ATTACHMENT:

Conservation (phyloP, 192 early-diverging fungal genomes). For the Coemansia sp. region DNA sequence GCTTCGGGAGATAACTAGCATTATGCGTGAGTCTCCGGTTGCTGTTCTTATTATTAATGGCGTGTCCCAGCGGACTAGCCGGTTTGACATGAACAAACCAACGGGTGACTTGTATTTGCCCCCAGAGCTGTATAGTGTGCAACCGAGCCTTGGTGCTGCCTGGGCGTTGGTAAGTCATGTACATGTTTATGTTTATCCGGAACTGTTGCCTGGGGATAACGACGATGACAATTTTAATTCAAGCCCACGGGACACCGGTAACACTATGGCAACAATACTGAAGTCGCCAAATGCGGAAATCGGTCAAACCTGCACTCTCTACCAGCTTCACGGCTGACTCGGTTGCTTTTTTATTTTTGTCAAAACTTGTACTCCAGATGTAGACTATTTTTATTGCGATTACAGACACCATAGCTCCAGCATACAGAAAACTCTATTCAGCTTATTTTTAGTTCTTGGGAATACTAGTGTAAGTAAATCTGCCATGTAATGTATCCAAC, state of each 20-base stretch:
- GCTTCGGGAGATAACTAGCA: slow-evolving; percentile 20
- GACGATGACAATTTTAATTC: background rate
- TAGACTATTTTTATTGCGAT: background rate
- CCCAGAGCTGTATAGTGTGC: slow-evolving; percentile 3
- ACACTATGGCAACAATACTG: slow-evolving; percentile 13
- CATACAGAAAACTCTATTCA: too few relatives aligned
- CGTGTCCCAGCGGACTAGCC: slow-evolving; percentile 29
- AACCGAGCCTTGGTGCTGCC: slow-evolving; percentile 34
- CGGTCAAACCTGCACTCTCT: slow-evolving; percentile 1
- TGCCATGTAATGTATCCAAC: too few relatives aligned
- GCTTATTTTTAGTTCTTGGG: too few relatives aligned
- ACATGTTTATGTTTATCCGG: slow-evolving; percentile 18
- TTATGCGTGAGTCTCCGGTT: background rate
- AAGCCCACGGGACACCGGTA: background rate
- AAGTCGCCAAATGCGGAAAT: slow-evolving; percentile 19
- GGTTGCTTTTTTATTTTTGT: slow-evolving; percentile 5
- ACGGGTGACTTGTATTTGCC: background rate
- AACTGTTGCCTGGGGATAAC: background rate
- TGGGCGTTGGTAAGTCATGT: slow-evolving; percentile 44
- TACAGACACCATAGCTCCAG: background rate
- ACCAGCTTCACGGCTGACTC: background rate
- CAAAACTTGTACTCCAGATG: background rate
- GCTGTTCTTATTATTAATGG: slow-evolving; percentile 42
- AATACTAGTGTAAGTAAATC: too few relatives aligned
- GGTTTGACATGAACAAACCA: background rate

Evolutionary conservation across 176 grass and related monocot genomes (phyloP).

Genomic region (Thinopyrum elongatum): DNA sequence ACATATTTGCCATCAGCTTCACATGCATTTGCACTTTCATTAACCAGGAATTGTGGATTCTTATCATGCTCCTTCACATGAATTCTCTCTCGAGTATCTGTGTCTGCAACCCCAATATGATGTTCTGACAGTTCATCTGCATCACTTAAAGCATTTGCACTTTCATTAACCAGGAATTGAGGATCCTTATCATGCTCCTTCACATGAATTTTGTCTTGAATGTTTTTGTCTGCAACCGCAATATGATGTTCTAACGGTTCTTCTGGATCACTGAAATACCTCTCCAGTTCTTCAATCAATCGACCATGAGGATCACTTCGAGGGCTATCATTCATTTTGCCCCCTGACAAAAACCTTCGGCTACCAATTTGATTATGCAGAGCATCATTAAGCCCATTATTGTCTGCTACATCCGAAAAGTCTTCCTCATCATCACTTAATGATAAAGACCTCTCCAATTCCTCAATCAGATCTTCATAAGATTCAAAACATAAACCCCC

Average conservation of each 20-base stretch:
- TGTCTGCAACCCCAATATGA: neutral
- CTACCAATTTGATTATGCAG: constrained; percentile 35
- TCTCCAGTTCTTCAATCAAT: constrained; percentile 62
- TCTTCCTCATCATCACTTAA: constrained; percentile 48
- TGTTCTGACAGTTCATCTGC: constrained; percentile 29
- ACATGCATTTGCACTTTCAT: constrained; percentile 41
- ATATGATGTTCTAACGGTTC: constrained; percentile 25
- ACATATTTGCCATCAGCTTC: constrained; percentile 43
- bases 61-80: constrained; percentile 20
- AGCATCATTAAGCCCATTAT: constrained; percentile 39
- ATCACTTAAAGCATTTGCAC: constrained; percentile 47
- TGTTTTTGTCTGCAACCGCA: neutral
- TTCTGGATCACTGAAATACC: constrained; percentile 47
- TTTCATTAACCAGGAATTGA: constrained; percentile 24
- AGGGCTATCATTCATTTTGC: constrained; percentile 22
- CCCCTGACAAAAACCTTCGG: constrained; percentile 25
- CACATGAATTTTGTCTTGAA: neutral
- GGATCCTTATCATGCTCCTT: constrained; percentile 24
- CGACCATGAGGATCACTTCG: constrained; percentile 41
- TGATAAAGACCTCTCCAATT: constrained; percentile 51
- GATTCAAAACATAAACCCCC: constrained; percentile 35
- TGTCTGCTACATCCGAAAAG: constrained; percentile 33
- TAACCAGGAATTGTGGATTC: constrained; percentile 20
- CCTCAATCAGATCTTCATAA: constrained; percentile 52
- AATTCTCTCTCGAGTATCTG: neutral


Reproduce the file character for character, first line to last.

Conservation (phyloP, 192 early-diverging fungal genomes). For the Coemansia sp. region DNA sequence GCTTCGGGAGATAACTAGCATTATGCGTGAGTCTCCGGTTGCTGTTCTTATTATTAATGGCGTGTCCCAGCGGACTAGCCGGTTTGACATGAACAAACCAACGGGTGACTTGTATTTGCCCCCAGAGCTGTATAGTGTGCAACCGAGCCTTGGTGCTGCCTGGGCGTTGGTAAGTCATGTACATGTTTATGTTTATCCGGAACTGTTGCCTGGGGATAACGACGATGACAATTTTAATTCAAGCCCACGGGACACCGGTAACACTATGGCAACAATACTGAAGTCGCCAAATGCGGAAATCGGTCAAACCTGCACTCTCTACCAGCTTCACGGCTGACTCGGTTGCTTTTTTATTTTTGTCAAAACTTGTACTCCAGATGTAGACTATTTTTATTGCGATTACAGACACCATAGCTCCAGCATACAGAAAACTCTATTCAGCTTATTTTTAGTTCTTGGGAATACTAGTGTAAGTAAATCTGCCATGTAATGTATCCAAC, state of each 20-base stretch:
- GCTTCGGGAGATAACTAGCA: slow-evolving; percentile 20
- GACGATGACAATTTTAATTC: background rate
- TAGACTATTTTTATTGCGAT: background rate
- CCCAGAGCTGTATAGTGTGC: slow-evolving; percentile 3
- ACACTATGGCAACAATACTG: slow-evolving; percentile 13
- CATACAGAAAACTCTATTCA: too few relatives aligned
- CGTGTCCCAGCGGACTAGCC: slow-evolving; percentile 29
- AACCGAGCCTTGGTGCTGCC: slow-evolving; percentile 34
- CGGTCAAACCTGCACTCTCT: slow-evolving; percentile 1
- TGCCATGTAATGTATCCAAC: too few relatives aligned
- GCTTATTTTTAGTTCTTGGG: too few relatives aligned
- ACATGTTTATGTTTATCCGG: slow-evolving; percentile 18
- TTATGCGTGAGTCTCCGGTT: background rate
- AAGCCCACGGGACACCGGTA: background rate
- AAGTCGCCAAATGCGGAAAT: slow-evolving; percentile 19
- GGTTGCTTTTTTATTTTTGT: slow-evolving; percentile 5
- ACGGGTGACTTGTATTTGCC: background rate
- AACTGTTGCCTGGGGATAAC: background rate
- TGGGCGTTGGTAAGTCATGT: slow-evolving; percentile 44
- TACAGACACCATAGCTCCAG: background rate
- ACCAGCTTCACGGCTGACTC: background rate
- CAAAACTTGTACTCCAGATG: background rate
- GCTGTTCTTATTATTAATGG: slow-evolving; percentile 42
- AATACTAGTGTAAGTAAATC: too few relatives aligned
- GGTTTGACATGAACAAACCA: background rate

Evolutionary conservation across 176 grass and related monocot genomes (phyloP).

Genomic region (Thinopyrum elongatum): DNA sequence ACATATTTGCCATCAGCTTCACATGCATTTGCACTTTCATTAACCAGGAATTGTGGATTCTTATCATGCTCCTTCACATGAATTCTCTCTCGAGTATCTGTGTCTGCAACCCCAATATGATGTTCTGACAGTTCATCTGCATCACTTAAAGCATTTGCACTTTCATTAACCAGGAATTGAGGATCCTTATCATGCTCCTTCACATGAATTTTGTCTTGAATGTTTTTGTCTGCAACCGCAATATGATGTTCTAACGGTTCTTCTGGATCACTGAAATACCTCTCCAGTTCTTCAATCAATCGACCATGAGGATCACTTCGAGGGCTATCATTCATTTTGCCCCCTGACAAAAACCTTCGGCTACCAATTTGATTATGCAGAGCATCATTAAGCCCATTATTGTCTGCTACATCCGAAAAGTCTTCCTCATCATCACTTAATGATAAAGACCTCTCCAATTCCTCAATCAGATCTTCATAAGATTCAAAACATAAACCCCC

Average conservation of each 20-base stretch:
- TGTCTGCAACCCCAATATGA: neutral
- CTACCAATTTGATTATGCAG: constrained; percentile 35
- TCTCCAGTTCTTCAATCAAT: constrained; percentile 62
- TCTTCCTCATCATCACTTAA: constrained; percentile 48
- TGTTCTGACAGTTCATCTGC: constrained; percentile 29
- ACATGCATTTGCACTTTCAT: constrained; percentile 41
- ATATGATGTTCTAACGGTTC: constrained; percentile 25
- ACATATTTGCCATCAGCTTC: constrained; percentile 43
- bases 61-80: constrained; percentile 20
- AGCATCATTAAGCCCATTAT: constrained; percentile 39
- ATCACTTAAAGCATTTGCAC: constrained; percentile 47
- TGTTTTTGTCTGCAACCGCA: neutral
- TTCTGGATCACTGAAATACC: constrained; percentile 47
- TTTCATTAACCAGGAATTGA: constrained; percentile 24
- AGGGCTATCATTCATTTTGC: constrained; percentile 22
- CCCCTGACAAAAACCTTCGG: constrained; percentile 25
- CACATGAATTTTGTCTTGAA: neutral
- GGATCCTTATCATGCTCCTT: constrained; percentile 24
- CGACCATGAGGATCACTTCG: constrained; percentile 41
- TGATAAAGACCTCTCCAATT: constrained; percentile 51
- GATTCAAAACATAAACCCCC: constrained; percentile 35
- TGTCTGCTACATCCGAAAAG: constrained; percentile 33
- TAACCAGGAATTGTGGATTC: constrained; percentile 20
- CCTCAATCAGATCTTCATAA: constrained; percentile 52
- AATTCTCTCTCGAGTATCTG: neutral